Return to Al Capone's Alcatraz with Newbery Honor-winning author Gennifer Choldenko in this charming addition to the beloved series about the son of a prison guard.

Moose Flanagan lives on a famous island in California: Alcatraz, home to some of the most dangerous prisoners in the United States in the 1930s. It's the summer before he starts high school, and Moose is going to play a lot of baseball and win a spot on the high school team. But he still needs to watch his special older sister, Natalie--and then the warden asks Moose to look after his two-faced, danger-loving daughter, Piper.

In the cell house there are rumors that the cons will a strike, and that Moose's father might step up to a new job. Moose is worried: What will this mean for their family, especially for Natalie, who's had some scary run-ins with prisoners? Then the unthinkable happens: Natalie winds up someplace she should never, ever go. And Moose has to rescue her.

Don't miss the rest of the Tales from Alcatraz series!
Al Capone Does My Shirts
Al Capone Shines My Shoes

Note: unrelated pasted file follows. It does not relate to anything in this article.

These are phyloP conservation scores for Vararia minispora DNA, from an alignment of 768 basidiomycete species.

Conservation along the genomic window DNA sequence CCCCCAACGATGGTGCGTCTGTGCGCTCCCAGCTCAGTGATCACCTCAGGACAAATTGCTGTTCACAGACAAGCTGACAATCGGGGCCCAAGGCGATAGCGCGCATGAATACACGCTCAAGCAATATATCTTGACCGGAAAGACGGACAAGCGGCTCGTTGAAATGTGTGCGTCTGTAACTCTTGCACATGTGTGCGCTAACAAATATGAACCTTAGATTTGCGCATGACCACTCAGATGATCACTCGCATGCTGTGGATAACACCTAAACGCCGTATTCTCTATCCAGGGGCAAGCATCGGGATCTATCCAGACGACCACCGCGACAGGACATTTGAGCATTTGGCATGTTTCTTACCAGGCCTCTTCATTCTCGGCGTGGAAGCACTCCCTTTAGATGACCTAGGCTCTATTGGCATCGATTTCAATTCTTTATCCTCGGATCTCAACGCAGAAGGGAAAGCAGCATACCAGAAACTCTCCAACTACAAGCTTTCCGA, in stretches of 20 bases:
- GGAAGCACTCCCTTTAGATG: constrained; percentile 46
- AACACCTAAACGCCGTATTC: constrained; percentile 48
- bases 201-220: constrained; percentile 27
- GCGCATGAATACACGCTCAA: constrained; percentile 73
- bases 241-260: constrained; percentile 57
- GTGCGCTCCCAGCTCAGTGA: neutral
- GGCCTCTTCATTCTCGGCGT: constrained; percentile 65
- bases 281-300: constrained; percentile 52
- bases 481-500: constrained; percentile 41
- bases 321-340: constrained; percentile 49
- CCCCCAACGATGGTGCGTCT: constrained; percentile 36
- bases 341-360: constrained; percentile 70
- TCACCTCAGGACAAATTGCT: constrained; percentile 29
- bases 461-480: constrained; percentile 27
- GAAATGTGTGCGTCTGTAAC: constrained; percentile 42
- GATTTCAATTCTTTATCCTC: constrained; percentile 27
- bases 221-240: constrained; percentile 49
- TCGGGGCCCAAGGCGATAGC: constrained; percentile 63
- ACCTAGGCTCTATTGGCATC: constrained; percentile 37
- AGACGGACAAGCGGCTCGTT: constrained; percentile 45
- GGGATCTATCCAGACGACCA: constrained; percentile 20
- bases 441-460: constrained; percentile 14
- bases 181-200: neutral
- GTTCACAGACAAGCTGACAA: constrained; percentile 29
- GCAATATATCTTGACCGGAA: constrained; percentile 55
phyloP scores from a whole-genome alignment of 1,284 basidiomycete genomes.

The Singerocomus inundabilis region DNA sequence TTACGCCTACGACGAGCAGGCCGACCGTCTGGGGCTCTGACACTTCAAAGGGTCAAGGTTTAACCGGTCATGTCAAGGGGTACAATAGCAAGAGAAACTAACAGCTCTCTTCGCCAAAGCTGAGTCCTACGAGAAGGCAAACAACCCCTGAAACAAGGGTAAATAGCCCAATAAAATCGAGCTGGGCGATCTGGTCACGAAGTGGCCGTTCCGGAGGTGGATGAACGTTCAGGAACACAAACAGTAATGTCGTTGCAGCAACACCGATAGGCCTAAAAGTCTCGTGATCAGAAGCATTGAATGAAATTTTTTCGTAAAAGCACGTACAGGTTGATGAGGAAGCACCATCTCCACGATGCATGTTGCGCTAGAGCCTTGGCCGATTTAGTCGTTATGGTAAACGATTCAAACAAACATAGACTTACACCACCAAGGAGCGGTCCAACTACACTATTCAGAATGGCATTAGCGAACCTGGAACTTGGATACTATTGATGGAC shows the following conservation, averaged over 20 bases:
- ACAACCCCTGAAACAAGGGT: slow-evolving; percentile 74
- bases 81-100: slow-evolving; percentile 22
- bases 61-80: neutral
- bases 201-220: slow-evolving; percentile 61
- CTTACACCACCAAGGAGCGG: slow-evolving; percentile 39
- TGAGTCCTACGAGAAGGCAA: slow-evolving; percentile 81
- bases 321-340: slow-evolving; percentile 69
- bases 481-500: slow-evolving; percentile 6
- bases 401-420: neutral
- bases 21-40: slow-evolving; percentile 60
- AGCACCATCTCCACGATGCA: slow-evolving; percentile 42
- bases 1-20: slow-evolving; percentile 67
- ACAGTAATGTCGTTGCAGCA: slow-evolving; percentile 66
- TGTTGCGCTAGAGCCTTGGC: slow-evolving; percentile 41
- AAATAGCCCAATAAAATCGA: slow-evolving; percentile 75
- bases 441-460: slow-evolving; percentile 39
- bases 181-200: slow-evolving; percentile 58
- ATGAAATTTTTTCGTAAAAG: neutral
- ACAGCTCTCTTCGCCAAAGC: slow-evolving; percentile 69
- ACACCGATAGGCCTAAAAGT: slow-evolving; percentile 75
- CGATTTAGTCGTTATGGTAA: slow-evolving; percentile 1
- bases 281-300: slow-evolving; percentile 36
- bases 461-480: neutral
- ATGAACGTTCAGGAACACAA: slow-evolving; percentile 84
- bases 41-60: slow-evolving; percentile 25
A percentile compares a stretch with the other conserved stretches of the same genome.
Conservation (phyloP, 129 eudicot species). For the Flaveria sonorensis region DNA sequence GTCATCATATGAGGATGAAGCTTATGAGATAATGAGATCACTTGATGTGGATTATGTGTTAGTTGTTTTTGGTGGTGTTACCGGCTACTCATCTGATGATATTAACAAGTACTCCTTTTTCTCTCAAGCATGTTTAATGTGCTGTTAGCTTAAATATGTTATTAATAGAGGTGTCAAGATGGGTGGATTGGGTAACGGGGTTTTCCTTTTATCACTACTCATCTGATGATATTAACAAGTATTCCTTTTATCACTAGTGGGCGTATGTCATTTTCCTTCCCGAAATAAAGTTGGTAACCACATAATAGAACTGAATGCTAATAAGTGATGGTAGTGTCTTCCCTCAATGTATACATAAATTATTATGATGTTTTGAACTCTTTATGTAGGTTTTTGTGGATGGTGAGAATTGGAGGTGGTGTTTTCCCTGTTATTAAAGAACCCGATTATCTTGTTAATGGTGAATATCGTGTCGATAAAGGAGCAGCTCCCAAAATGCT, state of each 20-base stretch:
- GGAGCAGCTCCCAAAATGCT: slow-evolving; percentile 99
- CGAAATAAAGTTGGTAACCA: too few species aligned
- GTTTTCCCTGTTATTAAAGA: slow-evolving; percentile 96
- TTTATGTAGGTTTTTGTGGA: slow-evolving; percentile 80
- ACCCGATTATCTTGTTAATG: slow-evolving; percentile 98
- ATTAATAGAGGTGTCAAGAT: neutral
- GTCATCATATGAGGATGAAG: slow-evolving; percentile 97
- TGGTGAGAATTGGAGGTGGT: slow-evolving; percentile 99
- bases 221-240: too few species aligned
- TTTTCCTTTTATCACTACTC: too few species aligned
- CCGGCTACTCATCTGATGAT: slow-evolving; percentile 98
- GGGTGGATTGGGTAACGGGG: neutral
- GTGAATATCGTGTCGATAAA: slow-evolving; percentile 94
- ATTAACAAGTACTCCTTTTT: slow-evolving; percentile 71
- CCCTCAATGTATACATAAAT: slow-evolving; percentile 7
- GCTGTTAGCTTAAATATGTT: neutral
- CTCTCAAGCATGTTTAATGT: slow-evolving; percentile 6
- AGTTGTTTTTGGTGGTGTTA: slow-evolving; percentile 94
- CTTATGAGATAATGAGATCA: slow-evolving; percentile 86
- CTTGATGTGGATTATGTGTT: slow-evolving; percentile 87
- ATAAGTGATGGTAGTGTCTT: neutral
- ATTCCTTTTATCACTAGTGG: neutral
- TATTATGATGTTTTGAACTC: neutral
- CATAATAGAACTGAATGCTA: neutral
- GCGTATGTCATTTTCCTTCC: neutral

Al Capone Does My Homework
"This worthy 'second ending' finishes on a hopeful note that series fans will embrace."—Booklist, starred review

"It's earnest Moose, always striving to do the right thing, who elevates this tale, like a hard-hit baseball, into the stratosphere."—Kirkus Reviews, starred review

Praise for the previous three Al Capone books:

A Newbery Honor Book

"Choldenko's pacing is exquisite. . . . [A] great read." --Kirkus Reviews, Starred review

"Rich characterization, tender drama, and sleuthworthy clues, this poignant mystery makes for a thoroughly satisfying conclusion to the landmark historical trilogy." --Booklist, Starred review

"Choldenko continues to infuse the Alcatraz community with warmth and originality. . . . Despite being 'the roughest hard-time prison in America,' by the end of this winning series, it's also a place Moose comes to proudly call home." --Publishers Weekly, Starred review

"Choldenko's storytelling is compelling, portraying human decency as a force more powerful than heroism." --Newsday